Lesley Momoko - Oral History interview recorded on 02 April 2017 at Madina, New Ireland Province

Description

He tells about experiences of the invasion by Japanese in his village, how villagers fed the Japanese by selling food to them and make food gardens for them. Villagers were divided into different groups and locations to do certain tasks for them. These happened after the Americans destroyed their ship carrying food supplies. He also witnessed execution of innocent locals, especially the men. This created tensions between the local men and the Japanese that the locals also retalisted by killing some Japanese.

Language

Interview

Warning: This site contains stories of war. Some of these interviews may include detailed and graphic descriptions of events and experiences that may be disturbing for some individuals.


Transcript:
[Interviewer]
Thank you Francis and Lesley for joining us on this interview. We are now conducting an interview on the 2nd of April 2017 in Madina village, New Ireland province. We will begin with Lesley Momoko. Lesley was a young man when war came to New Ireland Province, so we will ask him a few questions and he will tell us what he remembers about the war.
Lesley could you remember how old or how big you were when the war started? And who were the people that came? Was it the Japanese or the white man? Please tell us your story.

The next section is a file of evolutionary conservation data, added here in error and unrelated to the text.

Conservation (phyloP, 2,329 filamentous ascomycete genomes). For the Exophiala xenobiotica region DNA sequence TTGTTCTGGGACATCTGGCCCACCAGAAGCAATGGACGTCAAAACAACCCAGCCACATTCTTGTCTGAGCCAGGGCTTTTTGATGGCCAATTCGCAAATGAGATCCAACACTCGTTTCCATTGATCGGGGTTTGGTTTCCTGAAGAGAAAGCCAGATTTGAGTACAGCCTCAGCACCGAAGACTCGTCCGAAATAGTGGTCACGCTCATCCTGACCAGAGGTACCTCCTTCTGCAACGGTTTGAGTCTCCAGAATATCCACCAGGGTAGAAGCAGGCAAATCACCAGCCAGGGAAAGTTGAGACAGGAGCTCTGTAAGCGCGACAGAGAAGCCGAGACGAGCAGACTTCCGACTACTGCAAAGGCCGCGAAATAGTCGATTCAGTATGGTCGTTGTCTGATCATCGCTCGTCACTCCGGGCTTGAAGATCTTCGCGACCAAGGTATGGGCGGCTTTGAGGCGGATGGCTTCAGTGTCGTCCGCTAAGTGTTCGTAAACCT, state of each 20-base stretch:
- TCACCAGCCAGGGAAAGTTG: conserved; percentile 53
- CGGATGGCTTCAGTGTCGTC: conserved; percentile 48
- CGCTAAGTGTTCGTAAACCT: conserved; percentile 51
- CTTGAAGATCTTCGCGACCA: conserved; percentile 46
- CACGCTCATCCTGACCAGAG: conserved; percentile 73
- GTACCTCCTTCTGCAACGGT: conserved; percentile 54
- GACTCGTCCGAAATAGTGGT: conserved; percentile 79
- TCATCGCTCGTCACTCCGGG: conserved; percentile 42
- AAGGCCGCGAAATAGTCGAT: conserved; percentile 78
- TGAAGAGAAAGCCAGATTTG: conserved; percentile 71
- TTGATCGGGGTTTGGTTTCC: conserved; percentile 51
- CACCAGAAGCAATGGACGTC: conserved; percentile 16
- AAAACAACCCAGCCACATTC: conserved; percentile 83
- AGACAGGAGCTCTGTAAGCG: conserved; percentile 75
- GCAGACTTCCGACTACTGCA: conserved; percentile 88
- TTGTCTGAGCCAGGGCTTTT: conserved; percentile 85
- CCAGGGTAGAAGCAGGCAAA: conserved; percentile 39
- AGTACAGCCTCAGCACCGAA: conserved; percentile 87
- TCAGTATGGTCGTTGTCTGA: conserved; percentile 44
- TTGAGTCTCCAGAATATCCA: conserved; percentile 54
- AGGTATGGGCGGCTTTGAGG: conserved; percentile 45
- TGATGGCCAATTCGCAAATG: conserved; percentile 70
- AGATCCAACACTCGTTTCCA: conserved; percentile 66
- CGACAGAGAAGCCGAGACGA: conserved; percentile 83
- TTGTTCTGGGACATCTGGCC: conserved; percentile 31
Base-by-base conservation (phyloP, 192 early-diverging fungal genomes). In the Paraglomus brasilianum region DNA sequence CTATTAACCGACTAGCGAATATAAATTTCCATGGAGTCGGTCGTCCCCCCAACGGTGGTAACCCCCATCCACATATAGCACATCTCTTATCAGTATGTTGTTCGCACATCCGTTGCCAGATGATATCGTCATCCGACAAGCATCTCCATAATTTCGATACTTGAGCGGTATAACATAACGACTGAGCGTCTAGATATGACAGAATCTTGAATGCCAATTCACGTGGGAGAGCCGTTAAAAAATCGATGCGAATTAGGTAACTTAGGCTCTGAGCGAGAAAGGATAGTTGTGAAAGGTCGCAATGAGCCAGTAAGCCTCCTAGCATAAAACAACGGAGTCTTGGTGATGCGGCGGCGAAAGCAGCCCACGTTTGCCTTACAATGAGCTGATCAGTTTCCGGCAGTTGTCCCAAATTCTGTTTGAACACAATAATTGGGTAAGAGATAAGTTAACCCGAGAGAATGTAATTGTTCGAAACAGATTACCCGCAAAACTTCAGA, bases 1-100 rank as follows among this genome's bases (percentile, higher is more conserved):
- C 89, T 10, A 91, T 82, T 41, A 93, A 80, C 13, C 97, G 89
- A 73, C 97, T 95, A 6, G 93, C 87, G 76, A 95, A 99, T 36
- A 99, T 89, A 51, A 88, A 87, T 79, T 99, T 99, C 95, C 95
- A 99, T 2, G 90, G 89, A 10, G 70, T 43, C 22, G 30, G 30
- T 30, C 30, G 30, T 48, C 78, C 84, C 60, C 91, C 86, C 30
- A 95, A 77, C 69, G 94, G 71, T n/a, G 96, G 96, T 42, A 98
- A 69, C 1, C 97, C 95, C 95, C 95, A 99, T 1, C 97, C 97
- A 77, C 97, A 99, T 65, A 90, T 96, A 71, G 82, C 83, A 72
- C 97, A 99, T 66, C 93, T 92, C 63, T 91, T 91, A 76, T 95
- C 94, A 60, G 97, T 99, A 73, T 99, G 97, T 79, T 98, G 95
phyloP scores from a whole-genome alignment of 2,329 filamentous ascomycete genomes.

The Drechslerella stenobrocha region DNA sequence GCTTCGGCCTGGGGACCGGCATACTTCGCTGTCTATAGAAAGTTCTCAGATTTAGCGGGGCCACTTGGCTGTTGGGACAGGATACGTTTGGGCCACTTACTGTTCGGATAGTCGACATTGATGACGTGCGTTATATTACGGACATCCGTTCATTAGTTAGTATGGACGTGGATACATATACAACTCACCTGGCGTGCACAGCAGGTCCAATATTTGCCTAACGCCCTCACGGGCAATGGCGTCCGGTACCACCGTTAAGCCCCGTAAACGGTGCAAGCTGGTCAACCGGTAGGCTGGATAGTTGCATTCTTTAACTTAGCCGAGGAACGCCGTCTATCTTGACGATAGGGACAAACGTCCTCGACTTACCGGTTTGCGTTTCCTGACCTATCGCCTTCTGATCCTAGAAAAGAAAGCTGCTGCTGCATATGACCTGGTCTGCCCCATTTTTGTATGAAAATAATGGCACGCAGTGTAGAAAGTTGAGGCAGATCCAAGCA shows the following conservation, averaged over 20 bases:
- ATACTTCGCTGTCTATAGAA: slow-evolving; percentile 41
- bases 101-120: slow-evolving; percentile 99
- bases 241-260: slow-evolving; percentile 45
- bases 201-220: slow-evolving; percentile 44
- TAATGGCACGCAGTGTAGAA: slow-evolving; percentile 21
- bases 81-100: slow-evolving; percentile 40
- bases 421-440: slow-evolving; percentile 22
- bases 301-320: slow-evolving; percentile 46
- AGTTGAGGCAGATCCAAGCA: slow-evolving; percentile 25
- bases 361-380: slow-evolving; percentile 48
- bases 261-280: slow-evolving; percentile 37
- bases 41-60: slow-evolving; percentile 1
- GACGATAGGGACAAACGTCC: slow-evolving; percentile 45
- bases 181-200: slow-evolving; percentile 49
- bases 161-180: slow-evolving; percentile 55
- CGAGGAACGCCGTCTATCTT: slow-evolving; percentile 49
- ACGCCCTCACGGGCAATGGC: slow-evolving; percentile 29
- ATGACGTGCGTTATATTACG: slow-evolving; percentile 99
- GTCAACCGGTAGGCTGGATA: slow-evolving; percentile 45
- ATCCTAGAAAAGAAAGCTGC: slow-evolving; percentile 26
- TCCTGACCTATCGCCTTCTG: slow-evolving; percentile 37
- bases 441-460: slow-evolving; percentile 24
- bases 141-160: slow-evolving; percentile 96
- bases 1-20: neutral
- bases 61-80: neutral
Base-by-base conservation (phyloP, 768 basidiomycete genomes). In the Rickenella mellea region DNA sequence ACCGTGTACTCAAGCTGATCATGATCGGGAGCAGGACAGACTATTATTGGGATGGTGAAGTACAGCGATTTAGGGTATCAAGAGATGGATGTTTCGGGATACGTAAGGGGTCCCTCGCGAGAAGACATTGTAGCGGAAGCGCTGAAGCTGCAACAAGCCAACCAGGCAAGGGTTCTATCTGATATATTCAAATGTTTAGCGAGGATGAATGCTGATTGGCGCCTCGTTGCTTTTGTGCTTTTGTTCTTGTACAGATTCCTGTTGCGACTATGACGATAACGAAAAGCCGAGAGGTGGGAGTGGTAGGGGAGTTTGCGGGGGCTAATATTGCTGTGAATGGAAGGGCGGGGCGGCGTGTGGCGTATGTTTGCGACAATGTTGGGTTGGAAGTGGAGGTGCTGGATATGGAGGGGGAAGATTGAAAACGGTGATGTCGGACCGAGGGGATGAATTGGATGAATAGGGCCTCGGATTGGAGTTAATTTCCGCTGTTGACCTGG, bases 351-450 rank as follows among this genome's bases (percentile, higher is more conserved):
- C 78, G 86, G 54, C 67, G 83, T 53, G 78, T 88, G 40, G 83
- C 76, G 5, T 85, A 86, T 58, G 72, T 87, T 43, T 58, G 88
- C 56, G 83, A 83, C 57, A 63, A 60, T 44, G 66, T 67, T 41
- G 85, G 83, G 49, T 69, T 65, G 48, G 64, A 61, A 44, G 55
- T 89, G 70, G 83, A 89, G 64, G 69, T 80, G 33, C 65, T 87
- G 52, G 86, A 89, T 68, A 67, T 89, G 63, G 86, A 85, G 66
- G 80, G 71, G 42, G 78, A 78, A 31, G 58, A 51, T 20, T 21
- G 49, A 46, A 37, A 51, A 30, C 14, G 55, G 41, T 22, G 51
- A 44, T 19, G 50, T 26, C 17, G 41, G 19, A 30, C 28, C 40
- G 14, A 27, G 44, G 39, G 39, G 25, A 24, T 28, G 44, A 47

Well, it was the Japanese that came
[Interviewer]
Sorry, Could you speak up?
Sure, when the war came to Kavieng it brought huge ships and army aeroplanes that threw bombs on us. It also brought great fear which ruled our land and our people. During the day the Japanese patrolled our roads. The ships ashore fired machine guns as the army planes continued to drop bombs, those on land open fired at their own will. Every one of us would seek cover in the bushes every time the planes come out. And once the sky is cleared and silent we would slowly crawl back out of the bushes. People would compose and sing songs about the war, they would sing and say 'oh Japanese! You have turned our bushes into a huge playing field which you play in it. We are in this together.' During the war we would sell our food to the Japanese, sometimes we just gave our food whenever the ships comes and demands. To those ah. what do you call them. navy or something, Japanese! (Confused with words). Soon these Japanese also referred to as the Kenpeitais, came and stayed with us in the bush. However, when one of us does something wrong the Kenpeitais would take him, lock him up and shoot him to death. Size doesn't really matter to the Kempeitais, big or small they will still shoot you or cut your neck off. Some of those whom I once knew have had their neck chopped off by the Japanese. I could remember Suri, Albert, Kapil and Kirisio. They had their neck chopped off in the bushes of Luburuna, inside a huge Oval. One of them that was about to be executed hid inside a tunnel hole until the war ended. Nevertheless, he was also killed when he came out.